TBS and truTV invade The New York Comedy Festival

6 Nov 2018 - By WarnerMedia Staff

If there’s one thing that both TBS and truTV are super great at, it’s bringin’ the funny. And from Nov. 5 – 11, they are bringing all that funny straight to The New York Comedy Festival. The festival takes place at more than 20 venues throughout the five boroughs of New York City and features more than 200 of the world’s best comedians.

This year, Team Coco will be turning the stages at Sony Hall in Manhattan into the Team Coco House, and on Nov. 8, Conan O’Brien will be doing a sit-down conversation/press event hosted by Jake Tapper, as well as an exclusive stand-up show at the Beacon Theater. And truTV is hitting the festival hard for the first time with Laff Mobb’s Laff Tracks, with host Cipha Sounds as well as other comedians from the show, live at the Village Underground on Nov. 5.

In our quest to bring you the people behind the funniest festival this side of the Great Texas Mosquito Festival, we repeatedly bothered Michael Engleman, CMO – TBS/TNT, who brokered the deal with the New York Comedy Festival and is the main reason for the partnership, until he finally relented and agreed to an interview. Enjoy.

For more info on the New York Comedy Festival, click here.


TURNER (T): Hi Michael, and thanks for speaking to us. First, for those who don’t know, tell us what you do at Turner?

MICHAEL ENGLEMAN (ME): I work across both TNT and TBS, and I spend most of my time thinking about how we build relationships with consumers and viewers, how to grow our brands, how to popularize our shows, how to create better experiences on our linear and digital platforms, and how to make all that add up to growing our business. That's my job.

T: Rumor has it you’re the guy behind TBS’s partnership with the New York Comedy Festival. How did that come about?
ME: This is our second year being involved with the New York Comedy Festival. That partnership was a natural outgrowth of TBS refocusing its brand positioning around a premium populace version of original comedies. The New York Comedy Festival has a massive on-the-ground presence in New York and a great roster of stand-up comedians, so it was a natural relationship to build.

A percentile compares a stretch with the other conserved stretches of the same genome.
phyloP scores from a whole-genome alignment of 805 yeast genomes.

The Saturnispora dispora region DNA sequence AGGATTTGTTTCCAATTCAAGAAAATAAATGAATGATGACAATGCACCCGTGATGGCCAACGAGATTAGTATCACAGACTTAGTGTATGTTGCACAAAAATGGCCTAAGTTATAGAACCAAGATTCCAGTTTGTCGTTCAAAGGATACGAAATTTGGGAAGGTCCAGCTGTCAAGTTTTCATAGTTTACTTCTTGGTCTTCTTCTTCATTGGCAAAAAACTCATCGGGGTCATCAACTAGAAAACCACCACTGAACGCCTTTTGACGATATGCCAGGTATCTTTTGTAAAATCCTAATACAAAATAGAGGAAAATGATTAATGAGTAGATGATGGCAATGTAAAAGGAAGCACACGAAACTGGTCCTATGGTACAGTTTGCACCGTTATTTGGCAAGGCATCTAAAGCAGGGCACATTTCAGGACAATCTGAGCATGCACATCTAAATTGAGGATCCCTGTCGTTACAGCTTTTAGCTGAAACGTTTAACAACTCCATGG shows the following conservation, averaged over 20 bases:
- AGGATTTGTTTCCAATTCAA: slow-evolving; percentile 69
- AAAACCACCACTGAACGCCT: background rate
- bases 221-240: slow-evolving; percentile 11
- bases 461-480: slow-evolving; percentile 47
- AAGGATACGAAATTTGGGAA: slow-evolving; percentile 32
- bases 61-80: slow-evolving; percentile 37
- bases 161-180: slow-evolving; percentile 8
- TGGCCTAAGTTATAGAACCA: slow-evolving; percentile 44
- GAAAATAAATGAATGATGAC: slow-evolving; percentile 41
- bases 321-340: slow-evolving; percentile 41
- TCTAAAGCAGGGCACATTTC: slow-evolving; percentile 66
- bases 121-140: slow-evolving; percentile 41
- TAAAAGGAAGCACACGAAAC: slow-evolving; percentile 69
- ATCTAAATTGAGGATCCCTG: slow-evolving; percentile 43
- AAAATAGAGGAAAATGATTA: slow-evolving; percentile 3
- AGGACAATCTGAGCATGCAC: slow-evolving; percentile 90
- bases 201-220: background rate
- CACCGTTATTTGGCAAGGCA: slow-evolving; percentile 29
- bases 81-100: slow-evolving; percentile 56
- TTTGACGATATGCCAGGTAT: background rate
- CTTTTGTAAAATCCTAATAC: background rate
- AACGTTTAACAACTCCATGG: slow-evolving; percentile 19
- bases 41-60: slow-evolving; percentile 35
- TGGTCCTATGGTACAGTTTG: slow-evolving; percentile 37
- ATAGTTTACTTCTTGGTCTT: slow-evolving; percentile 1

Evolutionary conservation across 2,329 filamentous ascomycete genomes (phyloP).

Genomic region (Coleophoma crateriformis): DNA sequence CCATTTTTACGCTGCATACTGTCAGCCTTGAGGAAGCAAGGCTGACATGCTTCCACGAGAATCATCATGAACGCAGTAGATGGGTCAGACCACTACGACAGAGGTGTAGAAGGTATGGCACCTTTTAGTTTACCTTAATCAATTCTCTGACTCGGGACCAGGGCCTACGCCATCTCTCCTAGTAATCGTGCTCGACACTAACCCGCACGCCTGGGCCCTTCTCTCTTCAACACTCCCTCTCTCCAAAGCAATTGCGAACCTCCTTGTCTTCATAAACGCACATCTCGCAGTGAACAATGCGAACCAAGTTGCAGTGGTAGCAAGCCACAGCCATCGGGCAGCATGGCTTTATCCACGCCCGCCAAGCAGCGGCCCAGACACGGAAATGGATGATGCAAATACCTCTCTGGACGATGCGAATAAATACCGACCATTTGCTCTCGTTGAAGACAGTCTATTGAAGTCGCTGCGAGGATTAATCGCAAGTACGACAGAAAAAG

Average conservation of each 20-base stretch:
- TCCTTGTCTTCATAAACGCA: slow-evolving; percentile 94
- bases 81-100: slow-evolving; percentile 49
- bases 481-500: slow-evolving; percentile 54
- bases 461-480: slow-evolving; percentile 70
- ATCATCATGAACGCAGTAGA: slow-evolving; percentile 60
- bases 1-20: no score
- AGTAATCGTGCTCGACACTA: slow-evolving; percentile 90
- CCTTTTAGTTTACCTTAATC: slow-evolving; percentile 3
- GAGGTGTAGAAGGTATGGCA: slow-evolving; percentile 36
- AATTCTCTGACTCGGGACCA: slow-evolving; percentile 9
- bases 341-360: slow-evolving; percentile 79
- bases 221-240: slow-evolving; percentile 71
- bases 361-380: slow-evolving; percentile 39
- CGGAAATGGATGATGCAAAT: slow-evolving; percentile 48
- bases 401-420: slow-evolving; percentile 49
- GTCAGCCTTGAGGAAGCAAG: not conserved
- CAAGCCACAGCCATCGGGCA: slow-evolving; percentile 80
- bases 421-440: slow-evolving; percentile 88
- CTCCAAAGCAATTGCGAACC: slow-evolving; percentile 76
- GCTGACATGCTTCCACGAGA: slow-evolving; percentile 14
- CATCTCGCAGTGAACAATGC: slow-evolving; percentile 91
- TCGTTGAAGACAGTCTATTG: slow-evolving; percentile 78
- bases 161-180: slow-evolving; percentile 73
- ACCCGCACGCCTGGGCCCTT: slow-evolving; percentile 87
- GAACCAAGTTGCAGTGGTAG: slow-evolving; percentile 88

We thought about how fans like to think about entertainment and certainly comedy as well, and we wanted to make sure that we built front doors into our brand that weren't just about watching linear television, that those front doors were digital doors, experiential doors, and that we built immersive experiences anywhere we could that allowed fans of comedy, fans of TBS, to connect with the brands in new and interesting ways.

T: What is it about the New York Comedy Festival that fits so seamlessly with TBS’s brand?
ME: There's obviously the natural connection around comedy, but one of the great things that the New York Comedy Festival does is, while they are fans of stand-up at their core, they have increasingly pushed the boundaries of how they program the festival and have really given a platform to all sorts of different kinds of comedy – that, and a diverse array of voices that is also really an important principle of how TBS develops original programming.

T: It sounds like the Team Coco approach is new and different from last year. How has it changed?
ME: Last year we approached our activation by showcasing the entire songbook of TBS and all the artists, actors, and programs under the TBS brand. This year, we're approaching the festival with more focus around one of our biggest priorities for the moment and certainly for 2019, which is helping launch the latest chapter around Conan O'Brien and Team Coco. The brand will really come to life in a lot of different ways – television and much more. It's also a way to showcase that a big, big tenant of this new chapter for Conan O'Brien is stand-up comedy and finding ways to showcase stand-up comedy through touring, club acts and specials.

T: Were you able to take in some of last year’s festival? And if so, what were some personal highlights?
ME: A job hazard I have is being over-scheduled, so I really just took in our activation, which I thought was spectacular. We called it the TBS Hub at the New York Comedy Festival. We had a lot of great programming in our venue; but unfortunately, I didn't get to see any acts outside of ours, which is one of the risks of being a media executive in 2018, I suppose.

"We worked closely with Conan O’Brien, and he lives, breathes and eats stand-up comedy."

T: What can we expect at this year’s festival?
ME: We worked closely with Conan O'Brien, and he lives, breathes, and eats stand-up comedy. He spearheaded the booking for Team Coco House – everybody from Gabe Liedman, Max Silvestri, and Jenny Slate. I'm A New Yorker, and there are such great Brooklyn comedy acts who are playing Team Coco House. All the people who are orbiting Conan right now I think are terrific.

T: Who is your favorite stand-up comedian?
ME: When I get asked that question, the answer with all earnestness is my wife. She is a comedy writer and a recovering stand-up. She's still my favorite.

“On the eve of sponsoring a comedy festival, you know who no one wants to hear jokes from? It's the executive who did the deal."

T: How’s your stand-up game? And how about a joke for our readers?
ME: I'm gonna offer aloud my self-advice here, which is to know when to stay in your lane. On the eve of sponsoring a comedy festival, you know who no one wants to hear jokes from? It's the executive who did the deal. Let's leave it at that.